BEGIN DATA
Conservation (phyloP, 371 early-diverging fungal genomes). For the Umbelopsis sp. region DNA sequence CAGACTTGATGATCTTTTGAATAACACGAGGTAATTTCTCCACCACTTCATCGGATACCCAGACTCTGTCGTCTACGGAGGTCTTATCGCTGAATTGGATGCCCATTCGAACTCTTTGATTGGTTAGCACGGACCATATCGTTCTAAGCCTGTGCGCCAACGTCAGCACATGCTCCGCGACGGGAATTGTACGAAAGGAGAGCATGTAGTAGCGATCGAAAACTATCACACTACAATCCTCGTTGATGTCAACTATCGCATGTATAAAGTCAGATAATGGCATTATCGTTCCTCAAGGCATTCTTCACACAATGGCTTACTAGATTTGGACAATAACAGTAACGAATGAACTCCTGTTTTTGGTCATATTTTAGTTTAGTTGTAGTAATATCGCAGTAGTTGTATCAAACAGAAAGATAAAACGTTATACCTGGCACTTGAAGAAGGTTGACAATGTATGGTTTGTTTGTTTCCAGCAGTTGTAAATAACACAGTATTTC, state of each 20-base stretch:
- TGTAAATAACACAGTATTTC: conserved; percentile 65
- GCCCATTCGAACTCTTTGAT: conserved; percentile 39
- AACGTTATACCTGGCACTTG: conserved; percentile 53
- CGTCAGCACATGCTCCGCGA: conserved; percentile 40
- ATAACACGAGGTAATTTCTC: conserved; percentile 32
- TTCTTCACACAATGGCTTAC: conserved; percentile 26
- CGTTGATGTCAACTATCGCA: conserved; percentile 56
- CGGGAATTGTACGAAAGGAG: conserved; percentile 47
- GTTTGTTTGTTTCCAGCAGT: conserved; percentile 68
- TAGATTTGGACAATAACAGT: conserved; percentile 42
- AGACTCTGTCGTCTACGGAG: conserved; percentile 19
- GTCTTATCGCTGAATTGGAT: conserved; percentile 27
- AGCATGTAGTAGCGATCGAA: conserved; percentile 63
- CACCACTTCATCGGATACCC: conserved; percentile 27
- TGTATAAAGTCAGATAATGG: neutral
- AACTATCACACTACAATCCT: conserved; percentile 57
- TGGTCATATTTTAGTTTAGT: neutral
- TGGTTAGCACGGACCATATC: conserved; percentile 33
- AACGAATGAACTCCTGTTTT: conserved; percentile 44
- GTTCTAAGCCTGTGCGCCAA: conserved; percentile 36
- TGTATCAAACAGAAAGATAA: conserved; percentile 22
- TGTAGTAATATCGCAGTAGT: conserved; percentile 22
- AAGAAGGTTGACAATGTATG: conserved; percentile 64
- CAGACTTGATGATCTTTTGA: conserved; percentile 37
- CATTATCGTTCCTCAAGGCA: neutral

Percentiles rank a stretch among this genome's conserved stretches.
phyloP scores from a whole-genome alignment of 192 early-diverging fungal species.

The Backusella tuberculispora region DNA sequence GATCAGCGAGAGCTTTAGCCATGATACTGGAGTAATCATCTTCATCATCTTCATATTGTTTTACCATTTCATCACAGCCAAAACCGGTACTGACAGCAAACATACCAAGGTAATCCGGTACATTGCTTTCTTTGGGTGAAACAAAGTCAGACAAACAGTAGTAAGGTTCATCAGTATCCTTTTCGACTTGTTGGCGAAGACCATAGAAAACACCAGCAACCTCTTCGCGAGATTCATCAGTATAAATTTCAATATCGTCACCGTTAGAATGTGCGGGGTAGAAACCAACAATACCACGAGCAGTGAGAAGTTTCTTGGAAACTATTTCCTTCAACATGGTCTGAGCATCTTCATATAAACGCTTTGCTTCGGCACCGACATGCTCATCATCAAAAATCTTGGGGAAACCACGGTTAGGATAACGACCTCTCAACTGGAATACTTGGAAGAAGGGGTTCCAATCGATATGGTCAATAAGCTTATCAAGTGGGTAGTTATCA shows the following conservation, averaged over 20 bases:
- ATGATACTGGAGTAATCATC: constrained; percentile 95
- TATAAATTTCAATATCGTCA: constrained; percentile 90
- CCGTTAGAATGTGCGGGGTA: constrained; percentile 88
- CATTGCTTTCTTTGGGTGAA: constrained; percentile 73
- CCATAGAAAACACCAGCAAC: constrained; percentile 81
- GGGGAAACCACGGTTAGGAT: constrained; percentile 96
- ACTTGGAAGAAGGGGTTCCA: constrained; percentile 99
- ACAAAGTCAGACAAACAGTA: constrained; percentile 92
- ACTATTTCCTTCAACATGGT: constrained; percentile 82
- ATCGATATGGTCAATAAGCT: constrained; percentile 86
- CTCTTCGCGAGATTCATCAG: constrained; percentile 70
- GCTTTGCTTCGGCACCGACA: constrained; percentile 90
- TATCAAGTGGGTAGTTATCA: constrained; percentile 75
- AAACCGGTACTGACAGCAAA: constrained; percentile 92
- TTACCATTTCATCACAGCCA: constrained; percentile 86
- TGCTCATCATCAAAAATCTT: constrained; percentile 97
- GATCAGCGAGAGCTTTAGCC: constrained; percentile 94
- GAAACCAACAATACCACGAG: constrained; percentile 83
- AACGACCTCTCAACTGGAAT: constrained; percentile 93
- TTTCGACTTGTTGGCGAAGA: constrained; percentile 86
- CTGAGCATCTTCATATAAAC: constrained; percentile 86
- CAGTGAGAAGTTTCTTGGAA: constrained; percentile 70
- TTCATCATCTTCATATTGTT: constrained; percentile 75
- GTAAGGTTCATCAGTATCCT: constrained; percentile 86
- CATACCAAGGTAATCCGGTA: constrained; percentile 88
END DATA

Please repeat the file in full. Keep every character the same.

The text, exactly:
Conservation (phyloP, 371 early-diverging fungal genomes). For the Umbelopsis sp. region DNA sequence CAGACTTGATGATCTTTTGAATAACACGAGGTAATTTCTCCACCACTTCATCGGATACCCAGACTCTGTCGTCTACGGAGGTCTTATCGCTGAATTGGATGCCCATTCGAACTCTTTGATTGGTTAGCACGGACCATATCGTTCTAAGCCTGTGCGCCAACGTCAGCACATGCTCCGCGACGGGAATTGTACGAAAGGAGAGCATGTAGTAGCGATCGAAAACTATCACACTACAATCCTCGTTGATGTCAACTATCGCATGTATAAAGTCAGATAATGGCATTATCGTTCCTCAAGGCATTCTTCACACAATGGCTTACTAGATTTGGACAATAACAGTAACGAATGAACTCCTGTTTTTGGTCATATTTTAGTTTAGTTGTAGTAATATCGCAGTAGTTGTATCAAACAGAAAGATAAAACGTTATACCTGGCACTTGAAGAAGGTTGACAATGTATGGTTTGTTTGTTTCCAGCAGTTGTAAATAACACAGTATTTC, state of each 20-base stretch:
- TGTAAATAACACAGTATTTC: conserved; percentile 65
- GCCCATTCGAACTCTTTGAT: conserved; percentile 39
- AACGTTATACCTGGCACTTG: conserved; percentile 53
- CGTCAGCACATGCTCCGCGA: conserved; percentile 40
- ATAACACGAGGTAATTTCTC: conserved; percentile 32
- TTCTTCACACAATGGCTTAC: conserved; percentile 26
- CGTTGATGTCAACTATCGCA: conserved; percentile 56
- CGGGAATTGTACGAAAGGAG: conserved; percentile 47
- GTTTGTTTGTTTCCAGCAGT: conserved; percentile 68
- TAGATTTGGACAATAACAGT: conserved; percentile 42
- AGACTCTGTCGTCTACGGAG: conserved; percentile 19
- GTCTTATCGCTGAATTGGAT: conserved; percentile 27
- AGCATGTAGTAGCGATCGAA: conserved; percentile 63
- CACCACTTCATCGGATACCC: conserved; percentile 27
- TGTATAAAGTCAGATAATGG: neutral
- AACTATCACACTACAATCCT: conserved; percentile 57
- TGGTCATATTTTAGTTTAGT: neutral
- TGGTTAGCACGGACCATATC: conserved; percentile 33
- AACGAATGAACTCCTGTTTT: conserved; percentile 44
- GTTCTAAGCCTGTGCGCCAA: conserved; percentile 36
- TGTATCAAACAGAAAGATAA: conserved; percentile 22
- TGTAGTAATATCGCAGTAGT: conserved; percentile 22
- AAGAAGGTTGACAATGTATG: conserved; percentile 64
- CAGACTTGATGATCTTTTGA: conserved; percentile 37
- CATTATCGTTCCTCAAGGCA: neutral

Percentiles rank a stretch among this genome's conserved stretches.
phyloP scores from a whole-genome alignment of 192 early-diverging fungal species.

The Backusella tuberculispora region DNA sequence GATCAGCGAGAGCTTTAGCCATGATACTGGAGTAATCATCTTCATCATCTTCATATTGTTTTACCATTTCATCACAGCCAAAACCGGTACTGACAGCAAACATACCAAGGTAATCCGGTACATTGCTTTCTTTGGGTGAAACAAAGTCAGACAAACAGTAGTAAGGTTCATCAGTATCCTTTTCGACTTGTTGGCGAAGACCATAGAAAACACCAGCAACCTCTTCGCGAGATTCATCAGTATAAATTTCAATATCGTCACCGTTAGAATGTGCGGGGTAGAAACCAACAATACCACGAGCAGTGAGAAGTTTCTTGGAAACTATTTCCTTCAACATGGTCTGAGCATCTTCATATAAACGCTTTGCTTCGGCACCGACATGCTCATCATCAAAAATCTTGGGGAAACCACGGTTAGGATAACGACCTCTCAACTGGAATACTTGGAAGAAGGGGTTCCAATCGATATGGTCAATAAGCTTATCAAGTGGGTAGTTATCA shows the following conservation, averaged over 20 bases:
- ATGATACTGGAGTAATCATC: constrained; percentile 95
- TATAAATTTCAATATCGTCA: constrained; percentile 90
- CCGTTAGAATGTGCGGGGTA: constrained; percentile 88
- CATTGCTTTCTTTGGGTGAA: constrained; percentile 73
- CCATAGAAAACACCAGCAAC: constrained; percentile 81
- GGGGAAACCACGGTTAGGAT: constrained; percentile 96
- ACTTGGAAGAAGGGGTTCCA: constrained; percentile 99
- ACAAAGTCAGACAAACAGTA: constrained; percentile 92
- ACTATTTCCTTCAACATGGT: constrained; percentile 82
- ATCGATATGGTCAATAAGCT: constrained; percentile 86
- CTCTTCGCGAGATTCATCAG: constrained; percentile 70
- GCTTTGCTTCGGCACCGACA: constrained; percentile 90
- TATCAAGTGGGTAGTTATCA: constrained; percentile 75
- AAACCGGTACTGACAGCAAA: constrained; percentile 92
- TTACCATTTCATCACAGCCA: constrained; percentile 86
- TGCTCATCATCAAAAATCTT: constrained; percentile 97
- GATCAGCGAGAGCTTTAGCC: constrained; percentile 94
- GAAACCAACAATACCACGAG: constrained; percentile 83
- AACGACCTCTCAACTGGAAT: constrained; percentile 93
- TTTCGACTTGTTGGCGAAGA: constrained; percentile 86
- CTGAGCATCTTCATATAAAC: constrained; percentile 86
- CAGTGAGAAGTTTCTTGGAA: constrained; percentile 70
- TTCATCATCTTCATATTGTT: constrained; percentile 75
- GTAAGGTTCATCAGTATCCT: constrained; percentile 86
- CATACCAAGGTAATCCGGTA: constrained; percentile 88